I’m struck by how outcomes-based the organization has been — and I am a believer in outcomes. You have to be accountable and responsible for outcomes. I learned after a few months that there was an orientation toward: Get the result. The shift that I am trying to make is to have the conversation about how we are getting the result. I still expect the result. In fact, I want a better result. ... So it goes back to how do we do it. ... If we orient ourselves to what do we do every day... to make sure that our kids are fully engaged in high quality instruction, what does that mean with our daily work, with teachers, with principals, with kids? And that is the change. I am not big into initiatives. I am not big into naming things and rolling out the banner and saying here is the big thing we are going to do now. It just doesn’t work. What works is having great instructional leaders leading in every building, having good curriculum and professional development and helping teachers and other folks in the system get better at what they do every day with the kids. That is what works...This is the ideology behind real progress. Almost makes me wish I still taught in Montgomery County.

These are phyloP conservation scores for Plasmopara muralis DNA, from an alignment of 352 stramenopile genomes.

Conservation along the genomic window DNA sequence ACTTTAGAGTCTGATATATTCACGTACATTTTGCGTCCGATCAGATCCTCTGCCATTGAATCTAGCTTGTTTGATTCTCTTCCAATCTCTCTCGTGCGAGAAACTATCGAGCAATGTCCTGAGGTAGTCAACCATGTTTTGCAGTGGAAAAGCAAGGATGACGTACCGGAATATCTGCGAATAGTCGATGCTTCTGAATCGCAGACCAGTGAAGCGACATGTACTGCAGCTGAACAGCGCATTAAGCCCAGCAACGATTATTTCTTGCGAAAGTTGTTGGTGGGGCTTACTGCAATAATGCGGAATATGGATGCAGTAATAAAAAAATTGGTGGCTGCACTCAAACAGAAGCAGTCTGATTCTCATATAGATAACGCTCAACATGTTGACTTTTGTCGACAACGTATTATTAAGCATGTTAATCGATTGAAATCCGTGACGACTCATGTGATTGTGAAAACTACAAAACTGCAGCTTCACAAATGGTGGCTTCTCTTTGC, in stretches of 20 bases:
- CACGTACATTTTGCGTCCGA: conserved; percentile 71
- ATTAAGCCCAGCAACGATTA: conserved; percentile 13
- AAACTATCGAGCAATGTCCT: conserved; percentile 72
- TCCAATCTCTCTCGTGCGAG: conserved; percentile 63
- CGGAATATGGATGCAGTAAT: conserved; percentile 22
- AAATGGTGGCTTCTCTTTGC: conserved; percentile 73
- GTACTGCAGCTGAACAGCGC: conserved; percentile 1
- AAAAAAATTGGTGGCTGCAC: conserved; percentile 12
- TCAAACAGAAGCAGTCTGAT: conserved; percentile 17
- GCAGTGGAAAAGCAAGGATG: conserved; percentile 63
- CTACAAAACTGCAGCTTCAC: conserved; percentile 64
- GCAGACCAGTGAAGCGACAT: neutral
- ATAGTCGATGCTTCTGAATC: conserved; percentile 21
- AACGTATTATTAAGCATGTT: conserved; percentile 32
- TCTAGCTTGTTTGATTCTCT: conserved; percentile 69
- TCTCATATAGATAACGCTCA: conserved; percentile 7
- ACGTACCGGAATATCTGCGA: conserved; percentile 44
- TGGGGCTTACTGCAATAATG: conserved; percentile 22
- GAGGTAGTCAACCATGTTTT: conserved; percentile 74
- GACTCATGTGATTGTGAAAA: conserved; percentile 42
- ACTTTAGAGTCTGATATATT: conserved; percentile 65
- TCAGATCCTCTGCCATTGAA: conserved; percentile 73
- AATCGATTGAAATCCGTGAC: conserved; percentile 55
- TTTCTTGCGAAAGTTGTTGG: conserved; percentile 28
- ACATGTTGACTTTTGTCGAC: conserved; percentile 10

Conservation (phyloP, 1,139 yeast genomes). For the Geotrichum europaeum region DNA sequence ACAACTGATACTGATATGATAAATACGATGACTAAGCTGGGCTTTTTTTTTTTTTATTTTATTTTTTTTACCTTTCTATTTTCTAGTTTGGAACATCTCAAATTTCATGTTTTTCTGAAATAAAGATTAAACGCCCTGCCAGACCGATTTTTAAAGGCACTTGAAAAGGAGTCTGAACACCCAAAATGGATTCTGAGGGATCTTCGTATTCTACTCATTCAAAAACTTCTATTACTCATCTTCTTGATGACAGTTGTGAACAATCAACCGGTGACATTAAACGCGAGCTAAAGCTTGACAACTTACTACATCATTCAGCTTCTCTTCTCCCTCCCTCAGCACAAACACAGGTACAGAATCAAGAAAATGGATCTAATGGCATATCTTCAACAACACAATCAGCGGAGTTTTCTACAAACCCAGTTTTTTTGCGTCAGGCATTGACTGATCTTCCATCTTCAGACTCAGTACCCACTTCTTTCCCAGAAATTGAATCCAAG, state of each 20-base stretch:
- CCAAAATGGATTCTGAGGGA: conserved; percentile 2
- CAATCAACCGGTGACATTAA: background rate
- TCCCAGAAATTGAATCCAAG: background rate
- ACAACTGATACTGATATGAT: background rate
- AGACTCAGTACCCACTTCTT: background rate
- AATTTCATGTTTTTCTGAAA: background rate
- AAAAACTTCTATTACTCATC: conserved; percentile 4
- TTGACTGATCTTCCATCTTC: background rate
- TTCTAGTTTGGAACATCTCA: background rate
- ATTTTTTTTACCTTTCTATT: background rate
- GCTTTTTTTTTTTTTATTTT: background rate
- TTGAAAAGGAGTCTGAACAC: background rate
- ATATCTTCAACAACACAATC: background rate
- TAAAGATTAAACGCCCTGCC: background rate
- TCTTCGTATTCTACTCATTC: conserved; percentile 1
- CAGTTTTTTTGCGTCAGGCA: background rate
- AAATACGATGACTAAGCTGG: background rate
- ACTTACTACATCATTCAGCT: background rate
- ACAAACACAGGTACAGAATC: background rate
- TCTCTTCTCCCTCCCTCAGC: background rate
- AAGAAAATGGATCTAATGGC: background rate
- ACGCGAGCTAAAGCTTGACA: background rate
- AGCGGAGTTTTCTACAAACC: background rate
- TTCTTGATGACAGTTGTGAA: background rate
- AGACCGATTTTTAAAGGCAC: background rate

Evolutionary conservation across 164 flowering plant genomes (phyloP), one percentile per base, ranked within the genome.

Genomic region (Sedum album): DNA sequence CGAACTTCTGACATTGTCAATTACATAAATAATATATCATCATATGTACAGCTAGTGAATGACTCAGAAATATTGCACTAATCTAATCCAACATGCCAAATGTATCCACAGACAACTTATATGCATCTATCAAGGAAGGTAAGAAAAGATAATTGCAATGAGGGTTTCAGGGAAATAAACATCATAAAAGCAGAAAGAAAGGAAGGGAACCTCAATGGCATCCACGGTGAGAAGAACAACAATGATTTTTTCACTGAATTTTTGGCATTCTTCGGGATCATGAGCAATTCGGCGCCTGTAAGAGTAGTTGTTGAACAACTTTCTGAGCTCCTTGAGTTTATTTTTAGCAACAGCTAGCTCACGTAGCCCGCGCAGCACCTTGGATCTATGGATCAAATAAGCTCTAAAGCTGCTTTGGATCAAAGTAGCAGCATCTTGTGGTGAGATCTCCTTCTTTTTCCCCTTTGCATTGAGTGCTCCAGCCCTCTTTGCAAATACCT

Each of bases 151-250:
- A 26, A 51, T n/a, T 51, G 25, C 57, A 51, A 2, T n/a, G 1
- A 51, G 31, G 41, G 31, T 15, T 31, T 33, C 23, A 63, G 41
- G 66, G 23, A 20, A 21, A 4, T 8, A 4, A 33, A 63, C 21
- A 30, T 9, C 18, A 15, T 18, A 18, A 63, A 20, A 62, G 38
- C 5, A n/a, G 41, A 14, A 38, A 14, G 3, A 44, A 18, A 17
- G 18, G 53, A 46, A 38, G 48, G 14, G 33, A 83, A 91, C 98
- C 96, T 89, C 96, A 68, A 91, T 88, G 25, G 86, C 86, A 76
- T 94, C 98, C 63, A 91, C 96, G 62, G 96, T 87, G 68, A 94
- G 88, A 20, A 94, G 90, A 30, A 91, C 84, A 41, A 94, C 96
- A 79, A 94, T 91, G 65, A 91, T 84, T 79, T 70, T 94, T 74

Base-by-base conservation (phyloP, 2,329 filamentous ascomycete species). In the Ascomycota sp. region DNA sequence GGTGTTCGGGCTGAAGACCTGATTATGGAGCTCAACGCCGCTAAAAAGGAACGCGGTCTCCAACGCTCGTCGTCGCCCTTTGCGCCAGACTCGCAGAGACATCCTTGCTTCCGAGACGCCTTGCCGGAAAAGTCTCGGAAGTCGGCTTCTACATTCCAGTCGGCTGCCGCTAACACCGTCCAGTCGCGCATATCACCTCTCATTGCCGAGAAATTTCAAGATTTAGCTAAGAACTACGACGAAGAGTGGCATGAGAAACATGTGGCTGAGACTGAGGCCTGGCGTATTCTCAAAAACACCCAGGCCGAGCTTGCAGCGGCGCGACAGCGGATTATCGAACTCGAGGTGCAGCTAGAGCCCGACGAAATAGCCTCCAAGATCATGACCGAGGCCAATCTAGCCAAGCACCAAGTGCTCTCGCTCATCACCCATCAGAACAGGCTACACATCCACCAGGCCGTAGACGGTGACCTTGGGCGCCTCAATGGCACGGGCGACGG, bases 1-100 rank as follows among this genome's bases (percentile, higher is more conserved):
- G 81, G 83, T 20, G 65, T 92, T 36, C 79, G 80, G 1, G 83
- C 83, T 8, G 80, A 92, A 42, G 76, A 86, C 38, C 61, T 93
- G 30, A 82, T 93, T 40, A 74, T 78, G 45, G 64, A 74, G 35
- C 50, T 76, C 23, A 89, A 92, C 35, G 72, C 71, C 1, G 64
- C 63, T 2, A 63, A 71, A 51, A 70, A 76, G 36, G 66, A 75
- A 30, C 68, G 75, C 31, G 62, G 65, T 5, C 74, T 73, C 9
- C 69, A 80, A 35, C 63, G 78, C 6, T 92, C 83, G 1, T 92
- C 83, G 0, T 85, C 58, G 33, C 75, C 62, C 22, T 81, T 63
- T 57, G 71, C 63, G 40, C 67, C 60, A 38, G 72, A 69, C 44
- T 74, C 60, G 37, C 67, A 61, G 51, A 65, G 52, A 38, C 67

Thursday, June 14, 2012
Joshua Starr, the new superintendent of Montgomery County Public Schools, seems to get it. From the Gazette:
Wednesday, June 6, 2012
Dan Ariely's new book, The Honest Truth About Dishonesty, is on its way out and it is one that all those interested in public policy should consider reading. "Little lies" bombard us from both sides of the political isle, impeding the pursuit of truth, and in turn, progress. Dan Ariely considers why most of us lie- at least just a little. He gives a glimpse into his book in a Wall Street Journal article that is worth a read.